SCOTUS Ruling Makes Convicting Politicians Of Corruption Almost Impossible
WASHINGTON, July 27, 2016 – In a unanimous decision, the Supreme Court has overturned the conviction of former Virginia Gov. Bob McDonnell, who was found guilty of violating law when he accepted money and loans from Jonnie R. Williams, CEO of Star Scientific.
The Supreme Court made its decision based on defining “official action” and how it is used in corruption convictions.
Chief Justice Roberts defined “official action” by saying, “It’s a decision or action on a ‘question, matter, cause, suit, proceeding or controversy,’” and added, “Setting up a meeting, talking to another official, or organizing an event (or agreeing to do so) — without more — does not fit that definition of an official act.”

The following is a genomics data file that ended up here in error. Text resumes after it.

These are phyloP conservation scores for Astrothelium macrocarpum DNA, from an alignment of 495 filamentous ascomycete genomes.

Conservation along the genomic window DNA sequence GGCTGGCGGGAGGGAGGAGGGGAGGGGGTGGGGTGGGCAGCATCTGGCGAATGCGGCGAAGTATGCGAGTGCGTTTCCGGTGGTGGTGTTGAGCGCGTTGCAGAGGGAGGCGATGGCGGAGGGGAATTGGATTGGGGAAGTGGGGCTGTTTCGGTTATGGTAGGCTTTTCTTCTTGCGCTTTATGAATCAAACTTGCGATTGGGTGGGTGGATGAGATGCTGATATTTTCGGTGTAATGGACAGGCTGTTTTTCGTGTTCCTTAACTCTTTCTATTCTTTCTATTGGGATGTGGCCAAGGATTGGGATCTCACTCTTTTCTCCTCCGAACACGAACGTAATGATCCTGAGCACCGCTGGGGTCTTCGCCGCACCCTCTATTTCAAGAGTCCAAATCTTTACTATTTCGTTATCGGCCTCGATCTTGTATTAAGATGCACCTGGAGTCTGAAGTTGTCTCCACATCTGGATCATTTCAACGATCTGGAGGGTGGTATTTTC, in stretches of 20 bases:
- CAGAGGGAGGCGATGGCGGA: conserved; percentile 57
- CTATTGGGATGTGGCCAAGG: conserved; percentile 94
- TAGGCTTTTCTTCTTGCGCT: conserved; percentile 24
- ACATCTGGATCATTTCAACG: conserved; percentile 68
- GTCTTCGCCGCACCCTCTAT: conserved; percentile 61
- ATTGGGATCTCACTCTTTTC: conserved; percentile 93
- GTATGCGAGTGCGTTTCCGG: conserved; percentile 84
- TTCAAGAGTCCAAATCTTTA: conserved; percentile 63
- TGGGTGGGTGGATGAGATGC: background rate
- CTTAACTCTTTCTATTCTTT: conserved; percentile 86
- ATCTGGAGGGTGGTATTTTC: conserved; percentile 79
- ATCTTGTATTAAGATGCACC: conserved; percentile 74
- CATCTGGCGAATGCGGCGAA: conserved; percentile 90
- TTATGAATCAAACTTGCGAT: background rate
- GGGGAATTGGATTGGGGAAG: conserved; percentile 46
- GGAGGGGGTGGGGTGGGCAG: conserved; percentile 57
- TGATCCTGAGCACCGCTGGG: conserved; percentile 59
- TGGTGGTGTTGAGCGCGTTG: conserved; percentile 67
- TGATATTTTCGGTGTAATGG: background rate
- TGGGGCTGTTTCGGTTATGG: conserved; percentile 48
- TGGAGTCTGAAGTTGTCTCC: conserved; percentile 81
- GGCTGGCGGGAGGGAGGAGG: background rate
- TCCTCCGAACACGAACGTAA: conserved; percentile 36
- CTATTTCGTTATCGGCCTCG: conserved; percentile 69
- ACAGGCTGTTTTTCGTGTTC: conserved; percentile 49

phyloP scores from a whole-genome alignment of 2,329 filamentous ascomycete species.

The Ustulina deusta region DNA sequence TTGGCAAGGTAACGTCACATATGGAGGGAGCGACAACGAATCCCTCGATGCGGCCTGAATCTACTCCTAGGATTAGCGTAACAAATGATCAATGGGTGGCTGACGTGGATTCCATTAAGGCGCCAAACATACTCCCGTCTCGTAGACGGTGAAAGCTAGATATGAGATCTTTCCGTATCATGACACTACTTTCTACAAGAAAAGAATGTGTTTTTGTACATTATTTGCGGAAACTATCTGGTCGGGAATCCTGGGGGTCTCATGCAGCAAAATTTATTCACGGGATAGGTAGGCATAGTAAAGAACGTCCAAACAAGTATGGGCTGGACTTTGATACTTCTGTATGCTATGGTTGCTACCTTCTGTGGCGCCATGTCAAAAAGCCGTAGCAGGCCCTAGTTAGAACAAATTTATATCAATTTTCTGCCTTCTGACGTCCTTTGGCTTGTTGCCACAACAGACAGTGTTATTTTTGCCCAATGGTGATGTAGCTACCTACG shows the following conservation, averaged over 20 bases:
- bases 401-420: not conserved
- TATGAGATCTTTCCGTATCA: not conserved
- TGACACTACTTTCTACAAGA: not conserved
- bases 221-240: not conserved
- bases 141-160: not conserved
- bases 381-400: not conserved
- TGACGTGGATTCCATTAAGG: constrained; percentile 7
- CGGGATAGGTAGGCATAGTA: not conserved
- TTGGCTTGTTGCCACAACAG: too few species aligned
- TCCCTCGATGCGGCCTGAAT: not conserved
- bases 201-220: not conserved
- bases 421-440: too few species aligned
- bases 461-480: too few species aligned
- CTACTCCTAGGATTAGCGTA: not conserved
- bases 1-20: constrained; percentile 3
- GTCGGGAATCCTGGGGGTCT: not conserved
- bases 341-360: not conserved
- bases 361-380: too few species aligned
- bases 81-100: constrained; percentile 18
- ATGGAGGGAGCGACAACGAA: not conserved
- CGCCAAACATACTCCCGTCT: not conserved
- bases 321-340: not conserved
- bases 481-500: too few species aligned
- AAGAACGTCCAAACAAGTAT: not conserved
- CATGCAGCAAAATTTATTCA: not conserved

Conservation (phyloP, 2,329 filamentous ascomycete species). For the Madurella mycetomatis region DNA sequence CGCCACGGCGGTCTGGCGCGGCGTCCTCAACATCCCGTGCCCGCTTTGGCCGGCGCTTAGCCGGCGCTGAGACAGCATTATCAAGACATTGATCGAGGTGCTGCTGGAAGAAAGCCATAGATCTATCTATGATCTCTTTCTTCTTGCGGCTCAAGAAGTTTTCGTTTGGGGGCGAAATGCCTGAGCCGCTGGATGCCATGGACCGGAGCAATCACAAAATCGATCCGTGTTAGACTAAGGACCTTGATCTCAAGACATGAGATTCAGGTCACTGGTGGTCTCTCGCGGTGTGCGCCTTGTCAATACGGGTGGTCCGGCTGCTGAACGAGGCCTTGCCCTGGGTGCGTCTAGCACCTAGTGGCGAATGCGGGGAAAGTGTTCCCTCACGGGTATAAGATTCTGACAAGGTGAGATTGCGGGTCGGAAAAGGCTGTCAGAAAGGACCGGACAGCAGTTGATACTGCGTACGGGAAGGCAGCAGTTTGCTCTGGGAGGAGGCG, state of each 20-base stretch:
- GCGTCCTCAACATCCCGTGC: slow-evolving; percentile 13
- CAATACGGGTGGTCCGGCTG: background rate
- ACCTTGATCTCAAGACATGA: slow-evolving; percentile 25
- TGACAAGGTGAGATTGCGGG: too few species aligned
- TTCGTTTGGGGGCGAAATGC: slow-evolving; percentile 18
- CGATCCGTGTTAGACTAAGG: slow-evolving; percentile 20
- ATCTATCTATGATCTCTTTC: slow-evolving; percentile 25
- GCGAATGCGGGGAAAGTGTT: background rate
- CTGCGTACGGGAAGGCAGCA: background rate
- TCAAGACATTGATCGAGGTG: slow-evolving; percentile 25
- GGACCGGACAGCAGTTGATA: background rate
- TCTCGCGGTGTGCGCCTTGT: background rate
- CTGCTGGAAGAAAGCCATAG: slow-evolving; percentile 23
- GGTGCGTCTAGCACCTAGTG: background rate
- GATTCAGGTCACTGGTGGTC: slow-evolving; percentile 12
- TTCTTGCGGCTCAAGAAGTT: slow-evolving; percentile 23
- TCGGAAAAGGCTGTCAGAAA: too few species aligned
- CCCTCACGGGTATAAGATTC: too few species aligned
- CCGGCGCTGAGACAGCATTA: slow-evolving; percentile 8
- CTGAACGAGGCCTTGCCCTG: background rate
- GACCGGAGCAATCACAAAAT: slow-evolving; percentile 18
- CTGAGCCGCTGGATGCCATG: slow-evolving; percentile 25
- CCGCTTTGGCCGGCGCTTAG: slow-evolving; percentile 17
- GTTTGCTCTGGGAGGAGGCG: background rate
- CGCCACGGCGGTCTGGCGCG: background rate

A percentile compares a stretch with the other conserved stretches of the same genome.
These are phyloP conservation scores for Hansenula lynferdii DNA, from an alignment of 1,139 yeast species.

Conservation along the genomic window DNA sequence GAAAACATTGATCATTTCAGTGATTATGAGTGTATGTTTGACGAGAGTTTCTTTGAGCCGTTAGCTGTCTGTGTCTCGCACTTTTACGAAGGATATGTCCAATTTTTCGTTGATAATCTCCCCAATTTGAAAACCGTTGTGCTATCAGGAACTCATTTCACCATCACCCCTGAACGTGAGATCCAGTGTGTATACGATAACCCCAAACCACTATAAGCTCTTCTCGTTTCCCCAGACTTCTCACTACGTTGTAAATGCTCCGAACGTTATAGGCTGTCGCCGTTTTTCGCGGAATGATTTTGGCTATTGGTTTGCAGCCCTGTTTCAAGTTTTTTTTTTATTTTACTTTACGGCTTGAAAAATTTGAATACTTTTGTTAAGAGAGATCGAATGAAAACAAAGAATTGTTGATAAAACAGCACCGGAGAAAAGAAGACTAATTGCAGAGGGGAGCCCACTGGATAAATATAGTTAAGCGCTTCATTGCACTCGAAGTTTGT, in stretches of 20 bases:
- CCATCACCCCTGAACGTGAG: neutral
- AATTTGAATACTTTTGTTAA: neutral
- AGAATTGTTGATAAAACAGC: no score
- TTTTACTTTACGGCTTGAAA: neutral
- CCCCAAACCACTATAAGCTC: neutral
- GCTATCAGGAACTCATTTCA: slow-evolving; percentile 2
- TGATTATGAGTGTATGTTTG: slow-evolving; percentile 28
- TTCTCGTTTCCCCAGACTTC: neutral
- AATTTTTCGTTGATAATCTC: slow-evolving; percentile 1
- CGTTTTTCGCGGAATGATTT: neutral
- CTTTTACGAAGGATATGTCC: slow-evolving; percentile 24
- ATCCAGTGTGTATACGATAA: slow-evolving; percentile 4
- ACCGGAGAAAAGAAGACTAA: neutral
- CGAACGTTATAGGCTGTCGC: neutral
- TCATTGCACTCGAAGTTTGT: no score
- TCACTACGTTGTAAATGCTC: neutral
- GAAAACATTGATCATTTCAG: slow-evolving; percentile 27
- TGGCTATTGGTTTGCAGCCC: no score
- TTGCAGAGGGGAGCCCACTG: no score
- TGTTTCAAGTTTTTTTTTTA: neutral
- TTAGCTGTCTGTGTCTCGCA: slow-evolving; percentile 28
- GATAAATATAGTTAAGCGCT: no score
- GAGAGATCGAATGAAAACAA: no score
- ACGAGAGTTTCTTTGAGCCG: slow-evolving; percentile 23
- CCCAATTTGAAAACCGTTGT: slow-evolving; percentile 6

In 2014, McDonnell was found guilty on 11 counts of conspiracy after accepting more than $165,000 in gifts and loans from Star Scientific in exchange for promoting its new vitamin supplement. Early last year, McDonnell was sentenced to two years in a minimum-security prison, while his wife was sentenced to one year.
While his actions may seem distasteful and inappropriate, the justices ruled that this is nothing more than regular politics. The bottom line is letting your state down, and inappropriate behavior is not illegal. The court’s decision now makes it extremely hard to convict politicians on public corruption charges without solid evidence.
This decision will impact the case against Sen. Bob Menendez, who was indicted on corruption charges last spring, stemming from allegations that he traded deals for more than $750,000 in campaign donations from Florida eye doctor Salomon Melgen.